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Neck Pain

Often caused by a muscle strain, neck pain may involve general discomfort, stiffness, or sharp pain at the top of your spine. Playing sports can put you at risk for neck pain as well as some underlying medical conditions. Doctors often diagnose neck pain via a complete evaluation, which may include image scans. Treatment may include a combination of rest and OTC medications.

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What Is Neck Pain?

Neck pain refers to discomfort or soreness in the cervical region of the spine. People often experience stiffness, aching, or sharp sensations. The level of discomfort may range from mild to severe and is caused by many factors.

Neck pain can result from a muscle strain, arthritis, or a more serious trauma — such as an accident or blow to the head. You should consult a doctor right away if you suffer head trauma.

Other causes of neck pain include twisting, jerking, or other odd head movements.

What are neck pain risk factors and complications?

A number of factors can put you at risk for neck pain.

Sports — such as soccer and football — involve rapid neck movements that can strain your neck and cause pain.

Other neck pain risk factors can include:

  • Stress.
  • Poor posture or sleeping position.
  • Worn joints in your neck.
  • Compression of the nerves.
  • Arthritis in the bones of your neck or spine.

Left untreated, neck pain can cause you to adjust your movements and posture.

This may lead to:

  • Upper body discomfort.
  • Sore muscles.
  • Limited enjoyment of your favorite sports and daily activities.

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Neck Pain Symptoms and Diagnosis

What are the symptoms of neck pain?

Neck pain symptoms often involve pain that radiates to other parts of the body, such as the:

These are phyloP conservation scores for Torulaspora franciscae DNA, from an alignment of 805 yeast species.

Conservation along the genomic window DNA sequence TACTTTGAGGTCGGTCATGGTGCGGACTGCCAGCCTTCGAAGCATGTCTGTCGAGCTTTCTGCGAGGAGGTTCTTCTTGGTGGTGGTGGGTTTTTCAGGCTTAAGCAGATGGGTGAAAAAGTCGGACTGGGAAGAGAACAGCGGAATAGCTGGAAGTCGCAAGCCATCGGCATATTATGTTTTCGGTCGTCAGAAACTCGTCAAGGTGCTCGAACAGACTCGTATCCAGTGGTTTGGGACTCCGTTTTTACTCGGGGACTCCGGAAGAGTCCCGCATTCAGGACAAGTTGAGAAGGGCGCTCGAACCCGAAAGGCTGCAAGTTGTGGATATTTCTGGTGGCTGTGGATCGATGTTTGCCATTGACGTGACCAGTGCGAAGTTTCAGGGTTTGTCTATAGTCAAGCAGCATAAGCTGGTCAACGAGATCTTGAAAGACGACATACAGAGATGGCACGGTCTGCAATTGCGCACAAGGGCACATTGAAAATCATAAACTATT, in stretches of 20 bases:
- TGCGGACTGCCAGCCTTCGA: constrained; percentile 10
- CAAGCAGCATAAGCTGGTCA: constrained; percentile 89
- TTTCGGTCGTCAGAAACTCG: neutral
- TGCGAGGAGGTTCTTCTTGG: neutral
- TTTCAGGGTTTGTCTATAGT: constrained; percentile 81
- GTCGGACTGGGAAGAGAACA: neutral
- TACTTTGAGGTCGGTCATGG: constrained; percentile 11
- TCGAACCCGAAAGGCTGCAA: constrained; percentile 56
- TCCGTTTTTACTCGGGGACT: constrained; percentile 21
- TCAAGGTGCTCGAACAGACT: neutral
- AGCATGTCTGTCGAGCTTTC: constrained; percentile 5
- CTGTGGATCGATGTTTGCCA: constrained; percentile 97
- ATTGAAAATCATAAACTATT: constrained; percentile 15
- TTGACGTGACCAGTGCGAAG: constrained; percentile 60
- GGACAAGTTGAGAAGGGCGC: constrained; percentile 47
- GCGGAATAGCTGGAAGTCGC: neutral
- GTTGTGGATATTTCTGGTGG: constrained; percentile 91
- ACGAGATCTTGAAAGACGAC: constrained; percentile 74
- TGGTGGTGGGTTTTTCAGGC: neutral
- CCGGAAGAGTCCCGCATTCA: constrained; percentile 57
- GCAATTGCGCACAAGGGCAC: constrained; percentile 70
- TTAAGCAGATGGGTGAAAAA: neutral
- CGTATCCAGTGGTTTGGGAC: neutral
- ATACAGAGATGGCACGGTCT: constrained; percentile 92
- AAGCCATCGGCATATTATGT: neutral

• Head
  • Shoulders
  • Arms and hands

People most often notice pain and stiffness in the neck when turning the head side to side.

Other symptoms of neck pain may include:

  • Headaches
  • Weakness
  • Tingling in the hands for no reason
  • Pain that travels down the legs

How do you diagnose neck pain?

To diagnose what's causing your neck pain, your doctor may order one or more of the following tests:

  • X-rays to look at the bones.
  • CT scans to get a closer look at the bone and spinal canal.
  • MRI scans to look at soft tissues, such as the spinal cord and nerves.
  • Electromyography (EMG) to check nerve and muscle function.
  • Myelography — a type of x-ray — involves injecting dye or contrast material into the spinal canal to get a picture of the spinal canal and nerve roots.

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How Do You Treat Neck Pain?

Working with a UPMC expert to find the root cause of your neck pain is the first step.

Your doctor will review your test results. If there's no serious injury to your neck or spinal cord, we'll design the best treatment plan for your neck pain.

Neck pain relief for athletes and nonathletes

At UPMC, we treat neck pain in both athletes and nonathletes.

Neck pain treatments may include:

  • Rest.
  • Over-the-counter nonsteroidal anti-inflammatory drugs (NSAIDs) or acetaminophen to help relieve neck pain.
  • A warm, damp compress.
  • Therapy to improve your posture and movement.
  • Traction.
  • Transcutaneous electrical nerve stimulation.

Getting the right treatment for your sore neck will go far in helping you recover faster and avoid further injury.

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